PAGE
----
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Nick Bromberg

Atlanta on TV: Were we all watching the same race?

Nick Bromberg
From The Marbles

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Ever get the feeling that you're not watching the same race as the crew broadcasting it?

Well, if you have, you're not alone. Numerous times during Sunday's Kobalt Tools 524.5, basic facts were misstated about the race and its events. No wonder Twitter is becoming the place to go to actually know what's going on during the race. (Make sure to follow Jay and me there.)

For example, Jeff Gordon didn't pit under green a second time; he had a speeding penalty. Darrell Waltrip started explaining that the yaw in the Hendrick chassis was putting stress on the right side tires, and therefore causing all of the tire problems. Certainly a plausible theory, but DW apparently didn't take into account that Mark Martin and Tony Stewart had left-side tire problems. Larry McReynolds told us that Kenseth was losing positions -- as he was sitting in fourth and holding. (And did anyone else notice that it took all the Hendrick cars but Jimmie Johnson to have a problem for Larry Mac to conclude that Hendrick may be doing something to cause them?)

And since tire problems were a constant theme of the race, why couldn't Fox have asked a spokesperson from Goodyear a few questions? Goodyear had a rep taking questions in the media center, so even the Monday morning newspapers beat Fox to the tire story!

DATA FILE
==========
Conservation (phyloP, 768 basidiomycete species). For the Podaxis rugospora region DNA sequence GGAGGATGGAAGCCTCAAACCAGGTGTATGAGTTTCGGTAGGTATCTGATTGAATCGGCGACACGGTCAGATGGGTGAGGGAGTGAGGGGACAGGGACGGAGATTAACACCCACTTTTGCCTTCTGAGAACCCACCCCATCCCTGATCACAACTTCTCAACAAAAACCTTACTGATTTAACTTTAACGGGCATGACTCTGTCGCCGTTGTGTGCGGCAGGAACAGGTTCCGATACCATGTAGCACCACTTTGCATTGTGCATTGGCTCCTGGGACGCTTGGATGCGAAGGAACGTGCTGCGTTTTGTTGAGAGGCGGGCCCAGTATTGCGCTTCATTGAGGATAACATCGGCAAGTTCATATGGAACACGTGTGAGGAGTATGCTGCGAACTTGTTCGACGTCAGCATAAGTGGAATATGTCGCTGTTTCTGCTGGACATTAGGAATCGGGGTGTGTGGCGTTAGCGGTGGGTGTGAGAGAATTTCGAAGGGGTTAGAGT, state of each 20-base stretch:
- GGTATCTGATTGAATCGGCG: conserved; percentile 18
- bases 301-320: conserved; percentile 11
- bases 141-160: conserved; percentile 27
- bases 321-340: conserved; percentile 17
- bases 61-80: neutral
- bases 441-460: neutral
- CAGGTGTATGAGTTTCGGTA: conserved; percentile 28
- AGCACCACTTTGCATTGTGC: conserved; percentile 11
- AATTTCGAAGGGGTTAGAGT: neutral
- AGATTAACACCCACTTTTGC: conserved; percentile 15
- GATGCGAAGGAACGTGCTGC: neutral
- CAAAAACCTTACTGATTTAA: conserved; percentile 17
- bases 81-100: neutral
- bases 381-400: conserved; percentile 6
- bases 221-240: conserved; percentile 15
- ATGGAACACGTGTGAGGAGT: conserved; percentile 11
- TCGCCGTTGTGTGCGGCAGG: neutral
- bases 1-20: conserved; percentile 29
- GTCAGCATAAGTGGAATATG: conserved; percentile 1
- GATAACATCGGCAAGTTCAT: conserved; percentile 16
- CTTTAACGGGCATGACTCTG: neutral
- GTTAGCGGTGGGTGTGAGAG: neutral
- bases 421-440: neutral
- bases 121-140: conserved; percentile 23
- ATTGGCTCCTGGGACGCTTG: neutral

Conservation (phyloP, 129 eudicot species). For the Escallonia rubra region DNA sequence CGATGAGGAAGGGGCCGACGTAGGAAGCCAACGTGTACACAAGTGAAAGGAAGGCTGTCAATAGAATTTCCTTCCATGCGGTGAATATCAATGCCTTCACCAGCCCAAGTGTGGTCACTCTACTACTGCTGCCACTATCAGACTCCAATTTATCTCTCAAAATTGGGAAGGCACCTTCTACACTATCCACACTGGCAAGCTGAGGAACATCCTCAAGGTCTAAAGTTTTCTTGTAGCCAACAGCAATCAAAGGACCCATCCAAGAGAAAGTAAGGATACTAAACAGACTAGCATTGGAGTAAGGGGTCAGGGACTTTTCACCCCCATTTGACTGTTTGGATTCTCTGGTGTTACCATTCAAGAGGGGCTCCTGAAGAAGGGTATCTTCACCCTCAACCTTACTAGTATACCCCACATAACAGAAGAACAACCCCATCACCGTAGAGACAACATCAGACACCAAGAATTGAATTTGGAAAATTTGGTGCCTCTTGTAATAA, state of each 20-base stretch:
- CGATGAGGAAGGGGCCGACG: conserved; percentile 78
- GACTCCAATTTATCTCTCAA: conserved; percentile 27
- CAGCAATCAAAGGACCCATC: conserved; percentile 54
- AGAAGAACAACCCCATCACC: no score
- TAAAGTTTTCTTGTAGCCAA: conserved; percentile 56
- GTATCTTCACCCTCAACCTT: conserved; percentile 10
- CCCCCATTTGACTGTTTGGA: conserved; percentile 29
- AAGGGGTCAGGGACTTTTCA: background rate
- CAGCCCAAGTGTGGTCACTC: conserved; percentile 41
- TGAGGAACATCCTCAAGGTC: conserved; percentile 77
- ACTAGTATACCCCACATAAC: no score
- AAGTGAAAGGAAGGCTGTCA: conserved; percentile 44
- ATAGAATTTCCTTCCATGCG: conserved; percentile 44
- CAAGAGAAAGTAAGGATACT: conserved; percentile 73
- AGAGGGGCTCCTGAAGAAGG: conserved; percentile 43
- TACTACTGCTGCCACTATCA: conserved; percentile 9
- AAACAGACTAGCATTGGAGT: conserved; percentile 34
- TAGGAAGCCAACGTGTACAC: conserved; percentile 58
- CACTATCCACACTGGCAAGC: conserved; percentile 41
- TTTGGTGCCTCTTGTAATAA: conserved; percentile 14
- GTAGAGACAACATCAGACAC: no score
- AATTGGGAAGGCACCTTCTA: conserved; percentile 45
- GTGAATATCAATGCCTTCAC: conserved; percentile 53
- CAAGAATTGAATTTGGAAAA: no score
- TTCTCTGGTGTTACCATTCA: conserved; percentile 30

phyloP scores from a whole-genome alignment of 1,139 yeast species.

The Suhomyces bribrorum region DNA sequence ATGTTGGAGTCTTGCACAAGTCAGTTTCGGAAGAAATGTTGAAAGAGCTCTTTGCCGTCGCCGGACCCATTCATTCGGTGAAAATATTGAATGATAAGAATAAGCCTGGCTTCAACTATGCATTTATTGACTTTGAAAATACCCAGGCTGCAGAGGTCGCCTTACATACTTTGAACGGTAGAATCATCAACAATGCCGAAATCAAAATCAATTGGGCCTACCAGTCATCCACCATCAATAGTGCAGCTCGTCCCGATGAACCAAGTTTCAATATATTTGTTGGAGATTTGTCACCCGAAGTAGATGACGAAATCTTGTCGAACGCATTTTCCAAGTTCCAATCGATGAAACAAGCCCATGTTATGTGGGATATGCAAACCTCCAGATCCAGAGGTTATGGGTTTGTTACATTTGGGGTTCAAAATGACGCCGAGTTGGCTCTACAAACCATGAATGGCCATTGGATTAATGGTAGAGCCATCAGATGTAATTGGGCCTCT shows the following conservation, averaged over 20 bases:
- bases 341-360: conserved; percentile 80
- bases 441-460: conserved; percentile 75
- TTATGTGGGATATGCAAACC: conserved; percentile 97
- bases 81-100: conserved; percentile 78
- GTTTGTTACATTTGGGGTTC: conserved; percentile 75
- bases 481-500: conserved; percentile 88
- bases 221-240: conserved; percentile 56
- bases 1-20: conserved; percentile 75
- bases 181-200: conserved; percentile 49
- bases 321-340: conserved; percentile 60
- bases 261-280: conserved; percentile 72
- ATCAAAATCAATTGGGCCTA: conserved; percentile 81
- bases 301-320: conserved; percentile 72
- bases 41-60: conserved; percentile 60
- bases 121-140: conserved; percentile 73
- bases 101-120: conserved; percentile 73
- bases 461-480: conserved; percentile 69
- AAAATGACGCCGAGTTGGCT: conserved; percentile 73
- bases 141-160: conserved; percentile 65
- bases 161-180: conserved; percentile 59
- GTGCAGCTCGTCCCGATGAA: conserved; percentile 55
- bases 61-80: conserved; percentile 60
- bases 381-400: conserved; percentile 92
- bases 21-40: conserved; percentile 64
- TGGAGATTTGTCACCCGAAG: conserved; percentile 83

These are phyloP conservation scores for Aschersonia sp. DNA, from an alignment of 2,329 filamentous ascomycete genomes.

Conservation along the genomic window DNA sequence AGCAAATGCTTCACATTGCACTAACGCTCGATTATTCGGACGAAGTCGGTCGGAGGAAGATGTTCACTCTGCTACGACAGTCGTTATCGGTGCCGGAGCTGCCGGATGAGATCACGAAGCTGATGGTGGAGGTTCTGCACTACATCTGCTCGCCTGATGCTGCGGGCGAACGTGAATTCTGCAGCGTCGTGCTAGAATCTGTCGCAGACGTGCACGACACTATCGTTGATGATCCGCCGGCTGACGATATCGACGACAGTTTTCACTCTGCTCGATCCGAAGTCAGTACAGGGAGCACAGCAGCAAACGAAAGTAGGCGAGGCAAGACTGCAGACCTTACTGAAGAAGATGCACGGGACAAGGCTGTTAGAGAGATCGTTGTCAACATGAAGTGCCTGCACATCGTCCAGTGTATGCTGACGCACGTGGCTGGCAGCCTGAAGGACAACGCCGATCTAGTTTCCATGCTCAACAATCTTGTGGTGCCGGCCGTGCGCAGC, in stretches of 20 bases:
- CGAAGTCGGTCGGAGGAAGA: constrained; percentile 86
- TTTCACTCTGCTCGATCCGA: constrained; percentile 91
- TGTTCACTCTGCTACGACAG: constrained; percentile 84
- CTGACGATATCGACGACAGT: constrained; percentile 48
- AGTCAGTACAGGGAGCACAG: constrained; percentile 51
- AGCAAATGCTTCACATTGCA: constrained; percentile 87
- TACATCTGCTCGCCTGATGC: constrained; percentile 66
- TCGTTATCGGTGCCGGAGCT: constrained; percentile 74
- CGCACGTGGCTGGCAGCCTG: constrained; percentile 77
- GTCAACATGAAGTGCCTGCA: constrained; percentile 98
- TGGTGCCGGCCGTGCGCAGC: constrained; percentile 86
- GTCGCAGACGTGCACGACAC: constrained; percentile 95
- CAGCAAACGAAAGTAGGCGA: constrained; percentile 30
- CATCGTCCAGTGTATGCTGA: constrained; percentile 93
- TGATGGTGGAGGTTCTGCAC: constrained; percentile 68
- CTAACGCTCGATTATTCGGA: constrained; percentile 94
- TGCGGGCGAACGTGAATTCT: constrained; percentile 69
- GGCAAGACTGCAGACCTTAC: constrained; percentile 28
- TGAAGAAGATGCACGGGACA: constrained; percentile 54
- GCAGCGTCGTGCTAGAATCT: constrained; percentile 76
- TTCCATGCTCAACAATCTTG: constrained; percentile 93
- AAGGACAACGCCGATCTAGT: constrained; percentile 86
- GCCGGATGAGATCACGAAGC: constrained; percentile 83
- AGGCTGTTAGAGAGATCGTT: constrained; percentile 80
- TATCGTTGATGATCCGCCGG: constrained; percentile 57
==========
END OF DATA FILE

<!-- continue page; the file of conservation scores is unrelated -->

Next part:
I don't think it's that big of a deal to ask for a broadcast crew to get their sequence of events and facts straight. Heck, isn't that part of the job description? However, given some bad production, Fox was heading for a bad grade even with a good performance from the guys in the booth.

The Good: Fox did a good job of getting Carl Edwards and Brad Keselowski as soon as possible.

The Bad: Viewers completely missed Kasey Kahne passing Kurt Busch for the lead with approximately 70 laps to go. Passes for the lead during the midpoint of races sometimes happen under commercial, but it wasn't even replayed after they came back from caution! When Denny Hamlin blew a tire while leading with about 40 laps to go, Fox took their sweet time getting back from commercial to tell us that Hamlin had a problem. No one mentioned that Michael McDowell was the first to park and therefore subject to an engine takedown. Where did the field rundown at the end of the race go? First it was too big, and now it's gone. Is there no happy medium?

The Grade: C-. There are enough flashes of competence to think that Fox is going to have a complete broadcast, but Sunday was incredibly disjointed.

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